One of the most grown-up review sites around

51,000 reviews
and more.. and still writing ...

Search MusicWeb Here



International mailing

  Founder: Len Mullenger             Editor in Chief: John Quinn               Contact Seen and Heard here  

Some items
to consider

Yes we are selling
Acte Prealable again!

we also sell Skarbo

and Oboe Classics


with Eggebrecht we get all the excitement we can handle

Book 1 Book 2 Book3
Mota The Triptych: -Website

Asmik Grigorian

Breathtaking Performance
controversial staging
Review Westbrook
Review Hedley
Every lover of Salome should see this recording
Mullenger interpretation

Vraiment magnifique!

Quite splendid

Winning performances

Mahler Symphony 8
a magnificent disc

a huge talent

A wonderful disc

Weinberg Symphonies 2 & 21
A handsome tribute!

Roth’s finest Mahler yet

Mahler 9 Blomstedt
Distinguished performance


REVIEW Plain text for smartphones & printers

We are currently offering in excess of 51,000 reviews

Advertising on

Donate and keep us afloat


New Releases

Naxos Classical

Nimbus Podcast

Obtain 10% discount

Special offer 50% off
15CDs £83 incl. postage

Musicweb sells the following labels

Altus 10% off
Atoll 10% off
CRD 10% off
Hallé 10% off
Lyrita 10% off
Nimbus 10% off
Nimbus Alliance
Prima voce 10% off
Red Priest 10% off
Retrospective 10% off
Saydisc 10% off
Sterling 10% off

Follow us on Twitter

Subscribe to our free weekly review listing

Sample: See what you will get

Editorial Board
MusicWeb International
Founding Editor
Rob Barnett
Editor in Chief
John Quinn
Seen & Heard
Editor Emeritus
   Bill Kenny
MusicWeb Webmaster
   David Barker
Jonathan Woolf
MusicWeb Founder
   Len Mullenger

Support us financially by purchasing this from
Giuseppe VERDI (1813 – 1901)
1. Lésule [7:25]
2. La seduzione [3:05]
3. Il poveretto [2:29]
4. Stornello [1:47]
Six Romances
5. No. 1 Non t’accostar all’urna [3:58]
6. No. 2 More, Elisa, lo stanco poeta [2:11]
7. No. 3 In solitaria stanza [3:40]
8. No. 4 Nell’orror di notte oscura [2:58]
9. No. 5 Perduta,ho la pace [4:24]
10. No. 6 Deh, pietoso, oh Addolorata [3:39]
Six Romances
11. No. 1 Il tramonto [2:56]
12. No. 2 La zingara [2:24]
13. No. 3 Ad una stella [2:29]
14. No. 4 Lo spazzacamino [2:41]
15. No. 5 Il mistero [3:35]
16. No. 6 Brindisi [2:13]
17. Tantum ergo [7:22]
18. Ave Maria [5:19]
Ramon Vargas (tenor), Joanna Parisi (soprano), Charles Spencer (piano)
rec. Baumgartner Casino, Vienna, May 2013
Song texts enclosed but no translations
CAPRICCIO C5170 [65:37]

Mexican tenor Ramón Vargas has been a leading lyric tenor in the big opera houses for more than two decades. Now in his early fifties the voice has darkened and the tone hardened slightly but he has retained his ability to sing softly and in a nuanced way. He was, to begin with, a bel canto specialist and I treasure in particular the Naxos Barbiere from 1992, where he was an excellent Almaviva. Not long ago I reviewed an opera recital where he partly embarked upon heavier roles which seemed to overpower him, even though his admirable sensitivity for nuance saved many of them. This programme with Verdi songs is generally lighter than the opera programme and here are many lovely moments.

Verdi was no song composer but an opera practitioner who occasionally wrote songs that sometimes can be seen as try-outs for his opera arias. Interestingly it was a set of six songs that became Verdi’s first published works in 1838 (trs. 5 – 10) and a further set of six was published in 1845 (trs. 11 – 16). The first two songs (trs. 1 – 2) were composed in 1839, the year when Verdi’s first opera Oberto was premiered. Il poveretto (tr. 3) was published in 1847 and Stornello (tr. 4) is from 1869. The final two songs belong to his church music. Tantum ergo was written between 1828 and 1833, in other words it is teenage music, while Ave Maria emanates from the other end of his career, 1880, and was originally written for soprano and string quartet.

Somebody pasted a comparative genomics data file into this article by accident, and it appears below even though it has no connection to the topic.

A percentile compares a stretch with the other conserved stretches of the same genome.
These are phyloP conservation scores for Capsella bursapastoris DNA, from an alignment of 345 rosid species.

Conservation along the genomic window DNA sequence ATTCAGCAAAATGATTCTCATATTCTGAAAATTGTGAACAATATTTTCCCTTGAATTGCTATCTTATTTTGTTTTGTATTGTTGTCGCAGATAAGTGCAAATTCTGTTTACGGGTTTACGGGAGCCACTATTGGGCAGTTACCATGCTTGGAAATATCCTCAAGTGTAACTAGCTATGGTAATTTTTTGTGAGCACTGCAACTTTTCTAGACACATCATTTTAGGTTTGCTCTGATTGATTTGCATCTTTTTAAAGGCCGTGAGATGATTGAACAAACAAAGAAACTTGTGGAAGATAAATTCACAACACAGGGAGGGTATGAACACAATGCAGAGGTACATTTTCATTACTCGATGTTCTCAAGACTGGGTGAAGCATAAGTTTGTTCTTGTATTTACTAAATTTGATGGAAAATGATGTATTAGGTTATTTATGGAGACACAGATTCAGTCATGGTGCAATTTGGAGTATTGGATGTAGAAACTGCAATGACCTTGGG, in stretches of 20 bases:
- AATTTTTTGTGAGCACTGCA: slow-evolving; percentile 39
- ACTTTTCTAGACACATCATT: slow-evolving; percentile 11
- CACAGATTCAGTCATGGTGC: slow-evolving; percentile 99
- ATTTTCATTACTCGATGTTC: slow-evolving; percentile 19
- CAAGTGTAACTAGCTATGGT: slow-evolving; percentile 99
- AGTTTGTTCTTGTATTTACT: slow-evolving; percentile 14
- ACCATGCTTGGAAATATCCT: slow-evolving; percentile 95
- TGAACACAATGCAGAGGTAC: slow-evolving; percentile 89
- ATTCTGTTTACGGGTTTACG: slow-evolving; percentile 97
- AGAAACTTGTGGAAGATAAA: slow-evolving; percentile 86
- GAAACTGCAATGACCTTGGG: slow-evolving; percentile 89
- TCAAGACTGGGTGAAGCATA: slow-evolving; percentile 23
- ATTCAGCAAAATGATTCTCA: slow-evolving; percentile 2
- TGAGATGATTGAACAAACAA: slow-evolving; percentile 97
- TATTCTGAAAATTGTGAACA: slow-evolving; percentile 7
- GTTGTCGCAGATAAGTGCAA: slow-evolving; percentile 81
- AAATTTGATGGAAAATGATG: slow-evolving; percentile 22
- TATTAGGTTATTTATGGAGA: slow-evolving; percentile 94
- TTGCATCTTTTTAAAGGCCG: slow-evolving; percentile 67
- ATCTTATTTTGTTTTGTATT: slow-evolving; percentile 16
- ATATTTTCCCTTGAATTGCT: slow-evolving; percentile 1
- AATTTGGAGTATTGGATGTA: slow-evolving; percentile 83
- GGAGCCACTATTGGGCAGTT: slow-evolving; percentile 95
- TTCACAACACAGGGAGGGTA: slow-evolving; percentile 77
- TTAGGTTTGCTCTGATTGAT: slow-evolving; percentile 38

L’esule with its long piano prelude is dramatic and requires heft and brilliance. Ramón Vargas provides both but he is more agreeable in the opening to La seduzione, a finely shaded reading where he excels in honeyed pianissimo singing. The song itself is lovely in ¾ time. Il poveretto is beautifully sung too, but Stornello, possibly the best known of Verdi’s songs, was a disappointment. It is sung by the American soprano Joanna Parisi, who is squally and over-vibrant.

The six songs from 1838 are nice, and I am particularly fond of More, Elisa, lo stanco poeta and In solitario stanza, both of which could be arias from early Verdi operas. Here, and elsewhere too, Vargas reminds me, in both timbre and phrasing, of the late lamented Carlo Bergonzi. Nell’orror di notte oscura is beautiful and intimate and is sung here with some lovely diminuendos.

I am afraid I find very little to admire in Joanna Parisi’s singing and it is comforting that she only sings four songs (trs. 4, 9, 12, 14). OK, she has some good ideas about interpretation and phrases quite sensitively at times but her squally sounds give very little enjoyment. Vargas sings tastefully and musically. Only in Il mistero (tr. 15) does he press a little too much.

Tantum ergo is youthfully exuberant but over the top, while the late Ave Maria is sung with beautiful restraint. Charles Spencer’s accompaniments cannot be faulted but by and large the piano parts in Verdi’s songs are not very interesting in themselves.

Anyone wanting a collection of Verdi songs will have his/her fill of them here and with the reservations I have expressed the disc should be a valuable addition to anyone’s collection.

Göran Forsling